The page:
Empty Trains Arrive In Paris Following Terrorist Attacks
Travel continued as normal in the wake of Friday's attacks, but many people chose not to travel.
Usually packed Eurostar trains from London to Paris were virtually empty on Saturday morning in the wake of Friday's attacks on the French capital.
While services were initially halted on Friday night, they were running as normal on Saturday morning.
Services that were said to be fully booked, however, were boarded by only a handful of travellers, including journalists traveling to Paris to report on the attacks.
Those waiting to board trains at Eurostar's London terminal at King's Cross St Pancras early on Saturday described being "jittery", according to the New York Times, while others were unwilling to let the threat of terrorism disrupt their plans.
"I woke up this morning feeling afraid," Solenn Le Daniel, a woman from Brittany living in London who was travelling to Paris to visit family told the NY Times. "The images are horrible. My dad called me from France and told me to avoid the Métro and restaurants."
Eurostar said that although services from London to Paris were running as normal, they would offer a free exchange to anybody who no longer wished to travel.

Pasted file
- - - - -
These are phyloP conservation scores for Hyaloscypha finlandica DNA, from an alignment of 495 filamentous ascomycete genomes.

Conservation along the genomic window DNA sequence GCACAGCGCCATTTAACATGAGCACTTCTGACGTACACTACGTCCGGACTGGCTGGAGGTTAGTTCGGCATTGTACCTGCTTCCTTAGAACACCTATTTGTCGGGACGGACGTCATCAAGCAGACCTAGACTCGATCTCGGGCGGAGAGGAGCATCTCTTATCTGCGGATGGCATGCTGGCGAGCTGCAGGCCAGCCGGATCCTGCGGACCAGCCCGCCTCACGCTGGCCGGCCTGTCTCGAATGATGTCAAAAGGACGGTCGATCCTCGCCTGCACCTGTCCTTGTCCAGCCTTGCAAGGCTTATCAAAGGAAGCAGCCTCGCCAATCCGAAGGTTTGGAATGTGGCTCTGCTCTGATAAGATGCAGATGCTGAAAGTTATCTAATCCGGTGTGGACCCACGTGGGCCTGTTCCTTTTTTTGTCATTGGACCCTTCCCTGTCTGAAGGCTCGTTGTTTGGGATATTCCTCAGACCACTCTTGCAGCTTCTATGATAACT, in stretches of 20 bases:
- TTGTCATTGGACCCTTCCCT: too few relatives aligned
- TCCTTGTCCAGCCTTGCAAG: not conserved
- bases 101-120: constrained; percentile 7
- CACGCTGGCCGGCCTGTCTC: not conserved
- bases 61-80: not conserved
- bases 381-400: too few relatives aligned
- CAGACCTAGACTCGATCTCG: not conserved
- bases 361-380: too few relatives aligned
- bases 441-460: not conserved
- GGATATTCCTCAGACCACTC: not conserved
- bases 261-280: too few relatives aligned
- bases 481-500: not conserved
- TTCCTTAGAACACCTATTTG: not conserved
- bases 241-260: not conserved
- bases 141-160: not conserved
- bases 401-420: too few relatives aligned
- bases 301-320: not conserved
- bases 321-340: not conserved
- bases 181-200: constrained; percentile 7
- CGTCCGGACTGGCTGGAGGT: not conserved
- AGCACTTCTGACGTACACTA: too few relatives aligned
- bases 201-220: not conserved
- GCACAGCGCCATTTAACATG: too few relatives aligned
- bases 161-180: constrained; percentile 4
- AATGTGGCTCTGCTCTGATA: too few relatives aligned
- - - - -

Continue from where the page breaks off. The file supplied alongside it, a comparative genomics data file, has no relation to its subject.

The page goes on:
At Gare Du Nord station in central Paris, a stone's throw from where the restaurant and theatre attacks took place, trains were greeted by armed police, with security at the station stepped up as the French government declared a state of emergency.
Flights in and out of Paris's Charles de Gaulles airport also continued as scheduled, with large queues forming due to extra security checks required by the French government.
British Airways told BuzzFeed News flights would depart as scheduled while they continue to monitor the situation, but said customers who did not wish to travel could postpone flights to any day in the next two weeks.
The British Foreign Office advised Britons travelling to France to "exercise caution in public places" as the French government had suggested people stay indoors where possible.
"Systematic border control checks have been implemented at all entry points into France," the Foreign Office added in a statement.